This documentary about lying mixes personal stories and science to share some surprisingly authentic conclusions.
(Dis)Honesty – The Truth About Lies
The cranky but ultimately ingenious Dr. House (of the long-running Fox drama that bore his name) often solved his medical mysteries by relying on one basic truth: everybody lies. But whereas House spewed out those words with a not-so-subtle dash of condescension, a new documentary by director Yael Melamede casts an empathetic lens on nine men and women who told pretty big whoppers—and suffered quite a public lashing for their transgression. Interweaving a fair dose of research and behavioral science (more specifically “behavioral economics,” as we’re told the field is called), (Dis)Honesty – The Truth About Lies does a fairly good job of making everyone from drug-abusing athletes to businessmen convicted of accounting fraud not seem too different from the average Joe.
It’s probably worth noting early on that while the feature-length documentary trend is toward cohesive narratives that feel a bit like traditional dramas, with one singular story arc, this film is not that. It’s educational at heart. Released in conjunction with The (Dis)Honesty Project, an installation art exhibit and corresponding website that crowdsources people’s experiences with lying, the film’s main purpose seems to distill a bit of the information gathered throughout their research. Behind the project is Dr. Dan Ariely of Duke University, who is a central figure in the documentary, both in explaining the science in intermittent scenes at a lecture hall (which is not at all dry because he’s a fairly charming guy) and also leads experiments with real college students at universities across the country. Essentially, this is a documentary about the results of a behavioral science project prettied up with super sleek graphics, compelling human-interest stories, and a relatable, funny tour guide in Dr. Ariely.
But before you get scared, this is a far cry from those monotone one-note documentaries your eighth grade teacher played while catching up on some grading. The filmmakers do one hell of a job making the subject relatable and engaging. If anything, the interweaving of test cases, short lectures, personal interviews, and explanatory animation sequences into potent mini explorations of why people lie reminds me of the better MOOCs (Massively Open Online Courses), a newer phenomenon where condensed versions of real university classes are offered for free on a global scale via platforms like Coursera and edX. If you love online learning, the film is a hugely rewarding 90 minutes on an interesting—and as far as I now, not terribly understood—subject.
But for those who crave the documentary format’s ability to showcase vulnerability and raw emotion, the dozen or so vignettes from a few semi-famous public cases of dishonesty feel like some of the most honest moments of nonfiction in recent memory (perhaps ironically). Of the more affecting interviews are Marilee Jones, a former Dean of Admissions at MIT who was fired after 28 years with the university once it was discovered she lied on her application about her educational background, and Joe Papp, a former U.S. professional cyclist who tested positive for doping. Their stories felt ripe with transparency, as if there was nothing left to lose.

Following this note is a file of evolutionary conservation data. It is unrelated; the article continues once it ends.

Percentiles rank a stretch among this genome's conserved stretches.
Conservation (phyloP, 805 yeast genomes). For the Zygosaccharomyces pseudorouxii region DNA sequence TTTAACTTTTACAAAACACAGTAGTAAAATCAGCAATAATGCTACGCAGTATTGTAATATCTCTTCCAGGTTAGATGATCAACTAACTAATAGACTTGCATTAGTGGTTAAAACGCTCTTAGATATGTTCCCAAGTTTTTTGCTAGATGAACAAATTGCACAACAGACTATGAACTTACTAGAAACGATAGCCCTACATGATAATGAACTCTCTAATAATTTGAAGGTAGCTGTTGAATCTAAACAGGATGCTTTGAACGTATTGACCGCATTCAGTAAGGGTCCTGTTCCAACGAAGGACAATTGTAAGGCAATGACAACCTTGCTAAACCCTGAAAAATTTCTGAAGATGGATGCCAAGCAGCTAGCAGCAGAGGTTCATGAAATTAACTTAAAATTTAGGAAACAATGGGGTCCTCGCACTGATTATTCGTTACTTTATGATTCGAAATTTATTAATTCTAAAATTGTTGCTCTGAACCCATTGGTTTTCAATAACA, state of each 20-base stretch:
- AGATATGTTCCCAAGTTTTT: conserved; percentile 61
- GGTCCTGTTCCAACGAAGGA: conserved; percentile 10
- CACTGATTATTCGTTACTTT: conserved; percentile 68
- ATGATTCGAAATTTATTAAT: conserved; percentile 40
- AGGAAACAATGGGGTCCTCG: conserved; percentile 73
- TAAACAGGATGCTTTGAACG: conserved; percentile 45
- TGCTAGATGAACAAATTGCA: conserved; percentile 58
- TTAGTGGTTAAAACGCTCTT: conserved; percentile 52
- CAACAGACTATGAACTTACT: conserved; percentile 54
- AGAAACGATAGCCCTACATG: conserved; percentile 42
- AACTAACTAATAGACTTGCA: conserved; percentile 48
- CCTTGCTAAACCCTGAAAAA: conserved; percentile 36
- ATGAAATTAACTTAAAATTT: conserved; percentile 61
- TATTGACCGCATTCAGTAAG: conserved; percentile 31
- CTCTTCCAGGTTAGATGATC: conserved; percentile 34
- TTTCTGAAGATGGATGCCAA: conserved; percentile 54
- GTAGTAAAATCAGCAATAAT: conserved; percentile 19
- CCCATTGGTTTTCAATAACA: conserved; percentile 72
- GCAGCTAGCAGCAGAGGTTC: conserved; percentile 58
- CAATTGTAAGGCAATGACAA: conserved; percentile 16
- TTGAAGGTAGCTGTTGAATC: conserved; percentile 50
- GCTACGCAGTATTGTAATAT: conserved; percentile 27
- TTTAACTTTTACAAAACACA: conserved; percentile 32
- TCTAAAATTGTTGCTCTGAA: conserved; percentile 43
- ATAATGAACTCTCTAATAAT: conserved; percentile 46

Seating their subjects in an empty gray room, the filmmakers used Interrotron, a technology where the subjects see (and thus talk) to the director or Dr. Ariely directly through the camera lens, which gave a great sense of intensity to the stories. The technique really seemed to emphasize the eyes and caught these moments of recognition as these men and women grappled to understand their actions even as they were retelling a story they’ve surely told a million times. The filmmakers are clearly viewable to the subject, but their presence isn’t felt in the resulting film, which emulates intimacy between storyteller and viewer. While the film itself is fragmented in structure, these shorter scenes flow naturally, with no sense of prompting or questioning. They’re the film’s most engaging moments.
But we shouldn’t think of the narrative moments and the more scientific moments as in conflict with each other. In fact, a discussion of tests performed in university classrooms that have proved repeatedly that an overwhelming majority of people will cheat if they see the cheating as small, combined with the laughter from the audience as Dr. Ariely retells their studies—a laughter spawned from a shared understanding of the human condition—all serve to strengthen the empathy we feel toward the “big offenders” who are left retelling their deeply personal descents. The Dishonesty Project seems to suggest the truth to a certain Maya Angelou quote: “We are more alike, my friends, than unalike.”
If any documentary this year elicits introspection and perhaps a small sort of compassion for our fellow humans, (Dis)Honesty – The Truth About Lies might be the one. I promise I’m not exaggerating.